What is (dietary) fat??

So I’ve already explained what carbohydrates are and do for the body. Up Next: fat! This poor macronutrient has been through the ringer. It was all over the “do not eat list” and now people are trying to eat as much as possible! Do you really know what fat is? Or how it is stored in the body? No?? Well read on!


Fat is higher in energy than any other food. It is 9 calories per gram. This means than for every 1 gram of fat (say like butter) there are 9 calories in it. Both protein and carbohydrates have 4 calories per gram. So you could eat the same amount of fat and protein, but you would be eating more calories from the fat. This is why it is suggested that you shouldn’t eat too much fat, because all the calories in such a small amount of food adds up fast.

Fat has many different purposes in the body. It is what your body uses for energy when you exercise for long periods of time (after it runs out of carbs). Fat plays a role in keeping your skin and hair healthy. They also help store the fat-soluble vitamins A, D, E, and K. So if you don’t have enough fat in your diet, then you can digest and absorb them!  Fat can also help you stay full becuase it slows down the digestion process. This is why you may feel extra full after eating a very high-fat meal. There are also many different kinds of fats that have even more specific roles (that I will get into in a moment). But one important piece of information to know is that these different types of fat don’t really exist on their own in food. Multiple types of fat all exist in food. So it is difficult to just eat the “healthy fat” when eating a higher fat diet. But I’ll get into what the “healthy fat” is here!


I’ll start with the most unhealthy- trans fat. This is a man-made fat that raises your “bad cholesterol” leading to stoke and heart disease. Trans fats are in a lot of very unhealthy foods- crackers, microwave popcorn, fast food, frozen meals, frostings. Many stores are completely removing trans fats from their foods, so you may not even find anything at your grocery store. But if you’re curious you can always check the nutrition facts label on the back of the food to see if there’s any trans fat in there. Fresh food doesn’t contain trans fat so don’t worry about that!


Saturated fats are the “unhealthy fats” because they contribute to heart disease risk. However, this is controversial. Some research is finding that it may not just be the fat that causes heart disease, but until stronger evidence comes out try to limit your saturated fat intake. This fat is solid at room temperature- butter, lard, coconut oil, etc. Saturated fat is also found in beef and dairy. Fish have less saturated fats than other meats, so this is why they are often considered a “healthier meat.” Try to limit saturated fat to <6% of your total calories to protect your heart. 

Another “unhealthy fat” is cholesterol. This is considered a “fat like” substance. Your body already makes all the cholesterol it needs, so you actually don’t even need to eat this for your body to function. So just try to eat as little as possible because research suggests that eating a lot of cholesterol also can contribute to stroke and heart disease. Cholesterol is found in all animal products- meat, dairy, butter, fish, poultry. Fruits and vegetables have no cholesterol!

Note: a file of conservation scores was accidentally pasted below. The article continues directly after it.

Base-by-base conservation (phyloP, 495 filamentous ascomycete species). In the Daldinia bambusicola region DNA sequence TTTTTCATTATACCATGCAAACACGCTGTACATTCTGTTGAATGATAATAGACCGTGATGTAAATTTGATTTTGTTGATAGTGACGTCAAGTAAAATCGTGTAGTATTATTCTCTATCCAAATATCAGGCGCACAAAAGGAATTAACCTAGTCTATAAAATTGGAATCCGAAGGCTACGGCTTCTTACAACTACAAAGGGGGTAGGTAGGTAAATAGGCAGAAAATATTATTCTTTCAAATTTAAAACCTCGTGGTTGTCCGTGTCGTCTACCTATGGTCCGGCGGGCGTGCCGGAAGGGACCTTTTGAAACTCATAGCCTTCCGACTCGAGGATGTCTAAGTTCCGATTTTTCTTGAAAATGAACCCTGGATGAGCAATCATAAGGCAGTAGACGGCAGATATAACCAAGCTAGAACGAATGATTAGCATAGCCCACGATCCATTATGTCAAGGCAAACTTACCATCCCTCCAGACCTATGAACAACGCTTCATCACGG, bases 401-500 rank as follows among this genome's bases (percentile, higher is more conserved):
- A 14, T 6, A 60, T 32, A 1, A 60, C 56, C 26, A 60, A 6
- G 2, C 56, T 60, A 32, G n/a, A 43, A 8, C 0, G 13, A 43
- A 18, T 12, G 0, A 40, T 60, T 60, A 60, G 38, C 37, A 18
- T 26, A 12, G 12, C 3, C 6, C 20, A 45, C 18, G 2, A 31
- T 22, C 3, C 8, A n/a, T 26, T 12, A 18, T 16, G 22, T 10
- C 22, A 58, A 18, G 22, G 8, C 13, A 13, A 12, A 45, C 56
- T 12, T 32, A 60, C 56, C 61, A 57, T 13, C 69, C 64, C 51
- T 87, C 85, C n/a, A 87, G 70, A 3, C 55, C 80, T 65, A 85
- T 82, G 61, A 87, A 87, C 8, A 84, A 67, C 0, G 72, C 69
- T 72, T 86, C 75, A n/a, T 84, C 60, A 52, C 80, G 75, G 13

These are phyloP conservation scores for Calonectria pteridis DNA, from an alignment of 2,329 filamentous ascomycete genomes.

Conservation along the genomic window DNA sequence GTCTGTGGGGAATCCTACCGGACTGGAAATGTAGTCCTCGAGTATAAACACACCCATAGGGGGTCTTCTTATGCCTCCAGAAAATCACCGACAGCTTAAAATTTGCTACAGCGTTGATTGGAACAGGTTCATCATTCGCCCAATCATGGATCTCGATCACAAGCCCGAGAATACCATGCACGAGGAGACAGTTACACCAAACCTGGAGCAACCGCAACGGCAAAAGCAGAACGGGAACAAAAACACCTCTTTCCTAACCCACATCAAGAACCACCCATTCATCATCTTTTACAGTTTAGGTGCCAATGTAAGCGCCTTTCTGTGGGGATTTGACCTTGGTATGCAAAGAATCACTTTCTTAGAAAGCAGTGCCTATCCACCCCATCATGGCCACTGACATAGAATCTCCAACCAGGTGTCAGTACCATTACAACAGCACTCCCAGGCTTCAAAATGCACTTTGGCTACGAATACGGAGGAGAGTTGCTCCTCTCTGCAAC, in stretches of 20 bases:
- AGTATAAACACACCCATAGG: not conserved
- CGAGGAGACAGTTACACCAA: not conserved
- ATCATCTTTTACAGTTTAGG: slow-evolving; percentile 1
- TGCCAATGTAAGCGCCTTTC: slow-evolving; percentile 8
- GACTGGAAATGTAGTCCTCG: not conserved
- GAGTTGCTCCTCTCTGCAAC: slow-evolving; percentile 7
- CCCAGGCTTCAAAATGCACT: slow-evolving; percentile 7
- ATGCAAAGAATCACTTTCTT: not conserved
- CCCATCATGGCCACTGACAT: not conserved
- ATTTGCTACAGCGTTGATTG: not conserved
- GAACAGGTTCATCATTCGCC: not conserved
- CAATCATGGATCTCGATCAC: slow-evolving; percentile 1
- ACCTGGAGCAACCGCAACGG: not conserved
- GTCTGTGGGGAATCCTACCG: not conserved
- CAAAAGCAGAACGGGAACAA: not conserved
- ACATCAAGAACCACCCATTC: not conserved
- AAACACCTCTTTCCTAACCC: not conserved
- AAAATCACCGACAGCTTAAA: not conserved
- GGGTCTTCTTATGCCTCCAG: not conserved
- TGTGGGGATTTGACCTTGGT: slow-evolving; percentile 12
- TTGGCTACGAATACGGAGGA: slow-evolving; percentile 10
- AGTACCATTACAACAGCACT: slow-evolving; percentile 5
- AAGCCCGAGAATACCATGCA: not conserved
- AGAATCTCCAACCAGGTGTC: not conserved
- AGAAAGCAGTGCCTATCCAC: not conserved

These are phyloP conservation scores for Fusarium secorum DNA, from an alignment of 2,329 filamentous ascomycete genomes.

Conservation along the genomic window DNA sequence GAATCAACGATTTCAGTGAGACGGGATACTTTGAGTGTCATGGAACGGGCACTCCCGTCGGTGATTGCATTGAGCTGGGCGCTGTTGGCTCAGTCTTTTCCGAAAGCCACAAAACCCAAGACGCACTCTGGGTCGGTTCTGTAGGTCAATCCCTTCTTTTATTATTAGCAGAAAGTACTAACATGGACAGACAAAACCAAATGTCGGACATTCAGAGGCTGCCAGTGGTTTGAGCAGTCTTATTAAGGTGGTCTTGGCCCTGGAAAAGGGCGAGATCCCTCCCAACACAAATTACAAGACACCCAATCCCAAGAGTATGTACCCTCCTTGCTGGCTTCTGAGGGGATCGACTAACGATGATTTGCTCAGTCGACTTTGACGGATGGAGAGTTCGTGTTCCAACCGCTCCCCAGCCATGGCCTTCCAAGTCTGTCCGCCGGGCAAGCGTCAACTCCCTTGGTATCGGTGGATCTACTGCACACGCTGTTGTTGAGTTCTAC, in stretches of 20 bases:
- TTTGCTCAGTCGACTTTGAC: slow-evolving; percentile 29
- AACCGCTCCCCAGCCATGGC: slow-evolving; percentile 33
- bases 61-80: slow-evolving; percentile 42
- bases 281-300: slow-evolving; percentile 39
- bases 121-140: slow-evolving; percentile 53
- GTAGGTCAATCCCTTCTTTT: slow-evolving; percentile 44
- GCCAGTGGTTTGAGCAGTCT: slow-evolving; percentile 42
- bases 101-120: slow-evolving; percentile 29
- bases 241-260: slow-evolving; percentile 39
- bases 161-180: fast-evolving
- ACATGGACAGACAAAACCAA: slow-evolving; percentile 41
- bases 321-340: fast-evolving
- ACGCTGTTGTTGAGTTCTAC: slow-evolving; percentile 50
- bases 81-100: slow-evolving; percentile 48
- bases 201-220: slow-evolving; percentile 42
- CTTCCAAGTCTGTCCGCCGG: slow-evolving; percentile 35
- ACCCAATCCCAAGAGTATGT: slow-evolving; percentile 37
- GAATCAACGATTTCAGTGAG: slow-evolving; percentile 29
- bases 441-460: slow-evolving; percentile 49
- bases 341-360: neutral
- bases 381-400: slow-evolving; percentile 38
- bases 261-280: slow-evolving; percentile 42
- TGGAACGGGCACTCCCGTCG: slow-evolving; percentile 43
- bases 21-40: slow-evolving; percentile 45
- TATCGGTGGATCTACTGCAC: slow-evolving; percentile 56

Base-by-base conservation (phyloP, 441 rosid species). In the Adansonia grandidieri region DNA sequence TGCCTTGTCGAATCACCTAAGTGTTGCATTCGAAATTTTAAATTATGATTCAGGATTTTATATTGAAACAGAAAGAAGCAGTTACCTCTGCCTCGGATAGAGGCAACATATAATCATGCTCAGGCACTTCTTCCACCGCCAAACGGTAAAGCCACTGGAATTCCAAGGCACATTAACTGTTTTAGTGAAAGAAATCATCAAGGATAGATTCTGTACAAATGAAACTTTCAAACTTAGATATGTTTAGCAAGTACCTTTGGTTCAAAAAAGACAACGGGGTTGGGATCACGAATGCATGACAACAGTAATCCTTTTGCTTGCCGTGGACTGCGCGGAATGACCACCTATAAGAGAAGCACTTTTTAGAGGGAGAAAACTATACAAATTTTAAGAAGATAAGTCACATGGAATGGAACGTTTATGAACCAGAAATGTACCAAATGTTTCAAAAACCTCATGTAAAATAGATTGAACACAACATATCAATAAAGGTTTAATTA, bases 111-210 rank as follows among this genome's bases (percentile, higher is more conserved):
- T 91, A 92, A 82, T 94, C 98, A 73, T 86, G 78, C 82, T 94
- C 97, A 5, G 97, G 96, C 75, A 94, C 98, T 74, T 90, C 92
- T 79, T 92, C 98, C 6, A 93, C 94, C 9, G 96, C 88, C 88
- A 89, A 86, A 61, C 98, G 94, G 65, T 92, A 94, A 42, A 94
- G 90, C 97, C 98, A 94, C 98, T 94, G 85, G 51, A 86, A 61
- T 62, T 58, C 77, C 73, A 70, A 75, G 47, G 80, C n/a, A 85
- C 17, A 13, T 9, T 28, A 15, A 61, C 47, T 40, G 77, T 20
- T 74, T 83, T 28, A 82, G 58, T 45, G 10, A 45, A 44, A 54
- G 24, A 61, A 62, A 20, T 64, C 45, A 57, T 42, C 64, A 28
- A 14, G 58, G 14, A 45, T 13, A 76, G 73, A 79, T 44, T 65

Now on to the the healthy fats- Unsaturated fats! These fats are like super hero’s and actually help to lower your cholesterol and keep your healthier. There are 2 different types: polyunsaturated and monounsaturated. Monounsaturated are so so good for you! Eat as much as you can!! these fats have been found to decrease inflammation. Sources are olive oil, canola oil, avocados, cashews, almonds.

Polyunsaturated fats are also healthy. There are 2 kinds- Omega 3 and Omega 6 (O3 and O6). O6 fats have been researched in athletes to help promote inflammation to force their muscles to grow. These have also been tested as a treatment for depression. Sources of these foods are safflower oil, soybean oil, and Brazil nuts. These are essential fats which means your body doesn’t produce them, so you have to eat them to get them in your body! Lastly O3 fats are anti-inflammatory. So eat these if you want that benefit! Sources areflaxseeds, salmon, mackerel, sardines, walnuts, and canola oil.  


Just as a take-away point, I do want to reiterate that fats do have a ton of calories. This is why avocados and nuts are so high in calories. If you are trying to lose weight, maybe don’t eat a lot of fat all the time and focus more on protein. But fat is definitely a part of a healthy diet. 

...So what about a high-fat low-carb diet? *sigh* I don’t know how to entirely address that here, and I do want to do a separate blog post, but I’m just trying to get up the courage because I don’t want to offend anyone. But if you’re only reading this then I feel like I should address it, just for a second. It is true that once you run out of carb stores, your body will start to burn fat. Now this is not the preferred energy source for the body, but it will work. If you are trying to do a high-fat diet, just try to stick to the healthy fats I’ve already listed and make sure you’re getting in enough vegetables and protein. Fat doesn’t contain all the vitamins and minerals you need- those mostly come from carb sources. More explanation to come in a future blog post...but for now just know that fat is good! Just stick to the healthy kinds!!